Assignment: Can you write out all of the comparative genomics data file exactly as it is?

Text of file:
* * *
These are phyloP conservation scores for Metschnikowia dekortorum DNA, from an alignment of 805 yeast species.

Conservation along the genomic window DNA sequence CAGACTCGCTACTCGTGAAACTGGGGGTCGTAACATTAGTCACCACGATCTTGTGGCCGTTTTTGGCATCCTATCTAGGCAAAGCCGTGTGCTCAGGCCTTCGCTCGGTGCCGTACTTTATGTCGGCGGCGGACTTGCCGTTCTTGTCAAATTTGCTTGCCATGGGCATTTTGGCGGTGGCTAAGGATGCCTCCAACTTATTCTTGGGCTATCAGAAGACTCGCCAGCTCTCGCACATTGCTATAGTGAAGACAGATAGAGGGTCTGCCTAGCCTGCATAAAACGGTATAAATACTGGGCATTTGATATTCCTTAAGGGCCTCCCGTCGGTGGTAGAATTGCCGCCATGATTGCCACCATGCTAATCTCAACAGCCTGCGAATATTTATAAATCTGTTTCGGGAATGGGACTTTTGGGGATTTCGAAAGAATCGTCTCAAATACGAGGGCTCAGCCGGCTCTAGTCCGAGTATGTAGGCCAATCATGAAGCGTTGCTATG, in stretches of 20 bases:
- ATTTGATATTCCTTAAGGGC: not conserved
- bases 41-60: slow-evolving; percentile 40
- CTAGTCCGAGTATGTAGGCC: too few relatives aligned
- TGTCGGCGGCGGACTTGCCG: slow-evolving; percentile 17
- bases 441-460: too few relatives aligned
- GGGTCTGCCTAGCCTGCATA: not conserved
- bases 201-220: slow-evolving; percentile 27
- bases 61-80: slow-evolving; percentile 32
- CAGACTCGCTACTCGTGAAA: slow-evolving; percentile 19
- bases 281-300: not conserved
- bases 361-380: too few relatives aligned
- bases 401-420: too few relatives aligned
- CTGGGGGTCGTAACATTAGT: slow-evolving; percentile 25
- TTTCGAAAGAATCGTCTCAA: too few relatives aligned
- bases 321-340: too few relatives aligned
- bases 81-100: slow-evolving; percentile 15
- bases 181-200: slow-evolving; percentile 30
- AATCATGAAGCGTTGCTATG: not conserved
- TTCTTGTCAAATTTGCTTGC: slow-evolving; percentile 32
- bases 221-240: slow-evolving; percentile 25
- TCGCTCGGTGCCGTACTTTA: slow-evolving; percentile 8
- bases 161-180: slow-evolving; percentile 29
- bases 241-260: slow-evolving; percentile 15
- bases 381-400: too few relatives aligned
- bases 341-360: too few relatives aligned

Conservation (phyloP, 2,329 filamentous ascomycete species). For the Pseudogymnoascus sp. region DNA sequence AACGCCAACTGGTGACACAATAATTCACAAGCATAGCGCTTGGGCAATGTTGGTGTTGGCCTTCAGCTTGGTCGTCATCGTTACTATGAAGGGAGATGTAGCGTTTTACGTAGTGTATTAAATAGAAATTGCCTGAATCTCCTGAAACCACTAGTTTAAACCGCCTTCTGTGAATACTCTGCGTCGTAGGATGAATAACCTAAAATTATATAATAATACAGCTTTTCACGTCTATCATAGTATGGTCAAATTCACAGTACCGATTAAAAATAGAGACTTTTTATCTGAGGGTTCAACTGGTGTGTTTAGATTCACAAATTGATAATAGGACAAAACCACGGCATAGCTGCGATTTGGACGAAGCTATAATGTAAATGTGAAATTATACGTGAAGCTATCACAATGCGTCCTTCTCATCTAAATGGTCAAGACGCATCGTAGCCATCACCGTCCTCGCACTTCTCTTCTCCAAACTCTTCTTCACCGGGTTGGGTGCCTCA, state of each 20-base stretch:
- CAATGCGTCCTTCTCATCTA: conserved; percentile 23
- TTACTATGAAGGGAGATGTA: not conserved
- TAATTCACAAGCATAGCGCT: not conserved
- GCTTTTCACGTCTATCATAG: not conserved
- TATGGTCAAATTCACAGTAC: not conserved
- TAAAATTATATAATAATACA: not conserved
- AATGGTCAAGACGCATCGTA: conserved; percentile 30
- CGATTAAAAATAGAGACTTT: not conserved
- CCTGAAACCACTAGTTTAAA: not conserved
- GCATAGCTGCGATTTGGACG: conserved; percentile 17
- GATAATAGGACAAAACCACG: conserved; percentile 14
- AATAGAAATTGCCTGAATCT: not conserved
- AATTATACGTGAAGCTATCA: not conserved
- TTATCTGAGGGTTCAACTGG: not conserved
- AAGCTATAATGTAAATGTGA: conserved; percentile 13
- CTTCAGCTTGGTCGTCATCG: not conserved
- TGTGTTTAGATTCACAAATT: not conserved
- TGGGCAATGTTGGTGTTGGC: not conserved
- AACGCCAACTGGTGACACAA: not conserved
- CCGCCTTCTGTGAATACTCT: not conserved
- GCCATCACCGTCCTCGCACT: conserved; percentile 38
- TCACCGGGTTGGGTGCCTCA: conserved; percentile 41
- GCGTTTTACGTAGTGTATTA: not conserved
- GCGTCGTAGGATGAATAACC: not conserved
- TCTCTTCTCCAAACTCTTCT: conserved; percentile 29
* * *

These are phyloP conservation scores for Metschnikowia dekortorum DNA, from an alignment of 805 yeast species.

Conservation along the genomic window DNA sequence CAGACTCGCTACTCGTGAAACTGGGGGTCGTAACATTAGTCACCACGATCTTGTGGCCGTTTTTGGCATCCTATCTAGGCAAAGCCGTGTGCTCAGGCCTTCGCTCGGTGCCGTACTTTATGTCGGCGGCGGACTTGCCGTTCTTGTCAAATTTGCTTGCCATGGGCATTTTGGCGGTGGCTAAGGATGCCTCCAACTTATTCTTGGGCTATCAGAAGACTCGCCAGCTCTCGCACATTGCTATAGTGAAGACAGATAGAGGGTCTGCCTAGCCTGCATAAAACGGTATAAATACTGGGCATTTGATATTCCTTAAGGGCCTCCCGTCGGTGGTAGAATTGCCGCCATGATTGCCACCATGCTAATCTCAACAGCCTGCGAATATTTATAAATCTGTTTCGGGAATGGGACTTTTGGGGATTTCGAAAGAATCGTCTCAAATACGAGGGCTCAGCCGGCTCTAGTCCGAGTATGTAGGCCAATCATGAAGCGTTGCTATG, in stretches of 20 bases:
- ATTTGATATTCCTTAAGGGC: not conserved
- bases 41-60: slow-evolving; percentile 40
- CTAGTCCGAGTATGTAGGCC: too few relatives aligned
- TGTCGGCGGCGGACTTGCCG: slow-evolving; percentile 17
- bases 441-460: too few relatives aligned
- GGGTCTGCCTAGCCTGCATA: not conserved
- bases 201-220: slow-evolving; percentile 27
- bases 61-80: slow-evolving; percentile 32
- CAGACTCGCTACTCGTGAAA: slow-evolving; percentile 19
- bases 281-300: not conserved
- bases 361-380: too few relatives aligned
- bases 401-420: too few relatives aligned
- CTGGGGGTCGTAACATTAGT: slow-evolving; percentile 25
- TTTCGAAAGAATCGTCTCAA: too few relatives aligned
- bases 321-340: too few relatives aligned
- bases 81-100: slow-evolving; percentile 15
- bases 181-200: slow-evolving; percentile 30
- AATCATGAAGCGTTGCTATG: not conserved
- TTCTTGTCAAATTTGCTTGC: slow-evolving; percentile 32
- bases 221-240: slow-evolving; percentile 25
- TCGCTCGGTGCCGTACTTTA: slow-evolving; percentile 8
- bases 161-180: slow-evolving; percentile 29
- bases 241-260: slow-evolving; percentile 15
- bases 381-400: too few relatives aligned
- bases 341-360: too few relatives aligned

Conservation (phyloP, 2,329 filamentous ascomycete species). For the Pseudogymnoascus sp. region DNA sequence AACGCCAACTGGTGACACAATAATTCACAAGCATAGCGCTTGGGCAATGTTGGTGTTGGCCTTCAGCTTGGTCGTCATCGTTACTATGAAGGGAGATGTAGCGTTTTACGTAGTGTATTAAATAGAAATTGCCTGAATCTCCTGAAACCACTAGTTTAAACCGCCTTCTGTGAATACTCTGCGTCGTAGGATGAATAACCTAAAATTATATAATAATACAGCTTTTCACGTCTATCATAGTATGGTCAAATTCACAGTACCGATTAAAAATAGAGACTTTTTATCTGAGGGTTCAACTGGTGTGTTTAGATTCACAAATTGATAATAGGACAAAACCACGGCATAGCTGCGATTTGGACGAAGCTATAATGTAAATGTGAAATTATACGTGAAGCTATCACAATGCGTCCTTCTCATCTAAATGGTCAAGACGCATCGTAGCCATCACCGTCCTCGCACTTCTCTTCTCCAAACTCTTCTTCACCGGGTTGGGTGCCTCA, state of each 20-base stretch:
- CAATGCGTCCTTCTCATCTA: conserved; percentile 23
- TTACTATGAAGGGAGATGTA: not conserved
- TAATTCACAAGCATAGCGCT: not conserved
- GCTTTTCACGTCTATCATAG: not conserved
- TATGGTCAAATTCACAGTAC: not conserved
- TAAAATTATATAATAATACA: not conserved
- AATGGTCAAGACGCATCGTA: conserved; percentile 30
- CGATTAAAAATAGAGACTTT: not conserved
- CCTGAAACCACTAGTTTAAA: not conserved
- GCATAGCTGCGATTTGGACG: conserved; percentile 17
- GATAATAGGACAAAACCACG: conserved; percentile 14
- AATAGAAATTGCCTGAATCT: not conserved
- AATTATACGTGAAGCTATCA: not conserved
- TTATCTGAGGGTTCAACTGG: not conserved
- AAGCTATAATGTAAATGTGA: conserved; percentile 13
- CTTCAGCTTGGTCGTCATCG: not conserved
- TGTGTTTAGATTCACAAATT: not conserved
- TGGGCAATGTTGGTGTTGGC: not conserved
- AACGCCAACTGGTGACACAA: not conserved
- CCGCCTTCTGTGAATACTCT: not conserved
- GCCATCACCGTCCTCGCACT: conserved; percentile 38
- TCACCGGGTTGGGTGCCTCA: conserved; percentile 41
- GCGTTTTACGTAGTGTATTA: not conserved
- GCGTCGTAGGATGAATAACC: not conserved
- TCTCTTCTCCAAACTCTTCT: conserved; percentile 29